Brazil Plans to Auction 6900 Megawatts of Wind-Farm Power Lines

May 22, 2013 by  
Filed under Green Energy News

Brazil will auction by December
contracts to build power lines connecting as much as 6,900
megawatts of planned wind farms in an effort to ensure the
turbines will be able to send electricity to the grid once
they’re installed.

The transmission lines will link 1,200 megawatts of planned
projects in the state of Ceara, 1,500 megawatts in Rio Grande do
Norte, 1,800 megawatts in Bahia and 2,400 megawatts in Rio
Grande do Sul, Mauricio Tolmasquim, president of the government
energy-research agency Empresa de Pesquisa Energetica, said
today.

Brazil has about 600 megawatts of wind farms in the
northeast that are in operation and aren’t delivering energy to
the grid because the accompanying transmission cables have been
delayed, according to the country’s wind-energy trade group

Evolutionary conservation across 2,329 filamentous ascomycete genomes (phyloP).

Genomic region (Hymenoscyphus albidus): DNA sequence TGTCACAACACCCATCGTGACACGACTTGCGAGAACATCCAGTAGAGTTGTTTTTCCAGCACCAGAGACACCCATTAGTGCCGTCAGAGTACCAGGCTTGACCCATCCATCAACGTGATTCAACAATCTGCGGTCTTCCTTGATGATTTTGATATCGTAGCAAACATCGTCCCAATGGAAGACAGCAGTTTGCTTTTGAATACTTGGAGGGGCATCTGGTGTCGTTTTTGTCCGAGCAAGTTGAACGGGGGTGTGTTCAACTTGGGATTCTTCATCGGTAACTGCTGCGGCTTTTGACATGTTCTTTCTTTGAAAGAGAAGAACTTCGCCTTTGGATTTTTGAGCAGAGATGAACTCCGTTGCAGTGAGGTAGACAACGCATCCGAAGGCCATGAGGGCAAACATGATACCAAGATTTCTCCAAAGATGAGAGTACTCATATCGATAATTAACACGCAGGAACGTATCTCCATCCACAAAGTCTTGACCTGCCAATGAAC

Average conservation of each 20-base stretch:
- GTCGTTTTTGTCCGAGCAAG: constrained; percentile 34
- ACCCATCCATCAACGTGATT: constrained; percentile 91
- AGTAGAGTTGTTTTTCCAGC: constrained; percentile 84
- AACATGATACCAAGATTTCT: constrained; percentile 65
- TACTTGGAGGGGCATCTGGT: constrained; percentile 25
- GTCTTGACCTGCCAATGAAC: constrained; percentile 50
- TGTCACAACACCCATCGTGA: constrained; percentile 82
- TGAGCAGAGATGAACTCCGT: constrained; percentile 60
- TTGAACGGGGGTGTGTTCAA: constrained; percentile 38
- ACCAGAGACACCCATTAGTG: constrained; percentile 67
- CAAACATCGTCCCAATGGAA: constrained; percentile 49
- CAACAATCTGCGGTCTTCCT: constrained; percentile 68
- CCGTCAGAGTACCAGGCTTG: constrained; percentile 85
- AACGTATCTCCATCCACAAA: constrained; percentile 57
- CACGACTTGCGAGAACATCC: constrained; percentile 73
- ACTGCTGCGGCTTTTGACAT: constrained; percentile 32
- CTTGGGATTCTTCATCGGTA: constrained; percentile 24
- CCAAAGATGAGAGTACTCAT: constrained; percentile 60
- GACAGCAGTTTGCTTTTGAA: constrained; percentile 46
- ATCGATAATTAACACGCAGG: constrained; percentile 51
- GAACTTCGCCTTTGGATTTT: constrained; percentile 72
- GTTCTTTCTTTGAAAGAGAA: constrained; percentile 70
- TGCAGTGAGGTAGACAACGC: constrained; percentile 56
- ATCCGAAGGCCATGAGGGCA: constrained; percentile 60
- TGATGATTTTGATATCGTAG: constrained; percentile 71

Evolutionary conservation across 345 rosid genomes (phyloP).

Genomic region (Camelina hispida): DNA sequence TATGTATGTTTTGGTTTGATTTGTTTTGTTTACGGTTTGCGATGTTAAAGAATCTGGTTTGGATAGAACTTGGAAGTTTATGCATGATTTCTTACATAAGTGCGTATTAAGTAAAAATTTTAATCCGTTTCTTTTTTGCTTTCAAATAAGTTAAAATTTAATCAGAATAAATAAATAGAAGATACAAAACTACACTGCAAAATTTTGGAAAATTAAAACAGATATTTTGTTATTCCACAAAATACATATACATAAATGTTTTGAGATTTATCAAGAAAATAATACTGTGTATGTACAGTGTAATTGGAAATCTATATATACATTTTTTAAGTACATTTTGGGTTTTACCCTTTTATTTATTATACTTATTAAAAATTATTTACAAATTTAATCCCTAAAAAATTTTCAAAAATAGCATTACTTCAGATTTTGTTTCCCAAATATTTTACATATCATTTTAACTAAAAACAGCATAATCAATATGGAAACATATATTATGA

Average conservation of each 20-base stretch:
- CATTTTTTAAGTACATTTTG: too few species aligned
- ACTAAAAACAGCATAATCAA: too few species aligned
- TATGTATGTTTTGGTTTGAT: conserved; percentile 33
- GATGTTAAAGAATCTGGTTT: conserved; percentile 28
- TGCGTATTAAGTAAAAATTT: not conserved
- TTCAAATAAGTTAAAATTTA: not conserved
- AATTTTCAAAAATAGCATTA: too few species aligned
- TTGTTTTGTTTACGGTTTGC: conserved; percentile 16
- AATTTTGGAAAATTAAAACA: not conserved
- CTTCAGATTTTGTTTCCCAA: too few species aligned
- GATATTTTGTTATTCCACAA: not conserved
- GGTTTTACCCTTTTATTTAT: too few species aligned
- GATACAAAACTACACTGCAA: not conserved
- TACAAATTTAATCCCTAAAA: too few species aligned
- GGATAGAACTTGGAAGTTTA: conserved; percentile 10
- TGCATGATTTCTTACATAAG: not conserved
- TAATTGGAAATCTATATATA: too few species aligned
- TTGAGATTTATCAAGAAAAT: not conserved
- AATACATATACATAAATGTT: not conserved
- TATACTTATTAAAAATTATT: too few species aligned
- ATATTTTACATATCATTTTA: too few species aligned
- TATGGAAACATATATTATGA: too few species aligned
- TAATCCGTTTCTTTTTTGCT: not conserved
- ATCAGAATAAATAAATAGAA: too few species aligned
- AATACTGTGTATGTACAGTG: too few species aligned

Associacao Brasileira de Energia Eolica. The cables to be sold
this year are expected to be built in 2016, ahead of wind farms
that win contracts to sell power in auctions set for this year
and next, Tolmasquim said in an interview at a conference in Rio
de Janeiro.

“The ideal situation would be to have the auction for
power lines and power projects together but then we had these
delays,” he said. “This new system of doing things could be
the future.”

EPE, as the energy agency is known, will submit a report to
Brazil’s Ministry of Mines and Energy this week detailing where
the lines should be built, based on a list of 400 proposed
projects the ministry received from developers, Tolmasquim said.
Under previous rules, power-line auctions were held after power-project auctions were conducted and the government knew which
wind farms would be built.

Unlike previous power auctions, developers will be required
this year to build power plants near existing substations or
install transmission lines that connect their projects to the
grid, he said.

To contact the reporter on this story:
Stephan Nielsen in Sao Paulo at
snielsen8@bloomberg.net

To contact the editor responsible for this story:
Will Wade at
wwade4@bloomberg.net

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